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1. Any of a group of colors reddish in hue, of medium to high lightness, and of low to moderate saturation.
a. Any of various plants of the genus Dianthus, such as sweet William, often cultivated for their showy, fragrant, usually pink, red, or white flowers. Also called dianthus.
b. Any of several other plants in the pink family, such as the wild pink.
c. A flower of any of these plants.
3. The highest or best degree: in the pink of health.
a. Light-colored trousers formerly worn as part of the winter semidress uniform by US Army officers.
b. The scarlet coat worn by fox hunters.
5. Slang A pinko.
adj. pink·er, pink·est
1. Of the color pink.
2. Slang Having moderately leftist political opinions.
[Early Modern English, flower of the genus Dianthus, perhaps from pink, to peer, blink, wink (probably from Dutch pinken, of unknown origin), or from pink (in reference to the jagged edge of the flower's petals ).]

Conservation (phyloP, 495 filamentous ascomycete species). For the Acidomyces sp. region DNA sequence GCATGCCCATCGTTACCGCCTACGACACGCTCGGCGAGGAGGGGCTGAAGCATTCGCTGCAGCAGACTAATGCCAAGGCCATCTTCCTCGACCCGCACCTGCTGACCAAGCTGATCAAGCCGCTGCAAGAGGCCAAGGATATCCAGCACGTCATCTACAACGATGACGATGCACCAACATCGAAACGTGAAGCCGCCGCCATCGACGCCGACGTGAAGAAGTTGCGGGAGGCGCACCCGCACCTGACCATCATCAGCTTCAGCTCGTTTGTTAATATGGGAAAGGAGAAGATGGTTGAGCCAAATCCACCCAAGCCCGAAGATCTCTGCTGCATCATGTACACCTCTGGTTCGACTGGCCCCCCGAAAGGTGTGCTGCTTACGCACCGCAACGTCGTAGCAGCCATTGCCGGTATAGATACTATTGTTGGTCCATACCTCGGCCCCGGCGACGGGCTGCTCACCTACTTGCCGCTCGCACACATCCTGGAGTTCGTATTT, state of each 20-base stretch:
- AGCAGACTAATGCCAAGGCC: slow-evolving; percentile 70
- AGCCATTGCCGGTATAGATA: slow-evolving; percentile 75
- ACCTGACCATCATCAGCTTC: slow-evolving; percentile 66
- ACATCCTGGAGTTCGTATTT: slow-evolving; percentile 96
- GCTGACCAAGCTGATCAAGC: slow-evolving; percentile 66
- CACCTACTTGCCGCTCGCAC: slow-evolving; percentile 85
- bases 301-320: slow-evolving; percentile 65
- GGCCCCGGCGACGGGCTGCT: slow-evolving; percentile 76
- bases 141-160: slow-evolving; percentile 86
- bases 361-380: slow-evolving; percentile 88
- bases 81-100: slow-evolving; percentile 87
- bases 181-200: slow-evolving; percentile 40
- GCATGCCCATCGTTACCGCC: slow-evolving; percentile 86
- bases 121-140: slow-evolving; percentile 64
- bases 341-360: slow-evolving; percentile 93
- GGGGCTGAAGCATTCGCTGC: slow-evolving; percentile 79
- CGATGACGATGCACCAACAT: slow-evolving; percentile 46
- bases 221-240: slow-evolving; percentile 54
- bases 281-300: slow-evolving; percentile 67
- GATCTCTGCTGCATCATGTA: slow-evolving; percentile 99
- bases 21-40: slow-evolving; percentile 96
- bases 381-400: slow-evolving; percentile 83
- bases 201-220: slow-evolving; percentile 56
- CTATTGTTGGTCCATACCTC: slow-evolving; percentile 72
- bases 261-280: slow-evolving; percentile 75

tr.v. pinked, pink·ing, pinks
1. To stab lightly with a pointed weapon; prick.
2. To decorate with a perforated pattern.
3. To cut with pinking shears.
[Middle English pingen, pinken, to push, prick, from Old English pyngan, from Latin pungere; see peuk- in Indo-European roots.]
pink 3(pĭngk) also pink·ie or pink·y (pĭng′kē)
n. pl. pinks also pink·ies Nautical
A small sailing vessel with a sharply narrowed stern and an overhanging transom.
[Middle English, from Middle Dutch pinke.]
(Textiles) someone or something that pinks leather, cloth, etc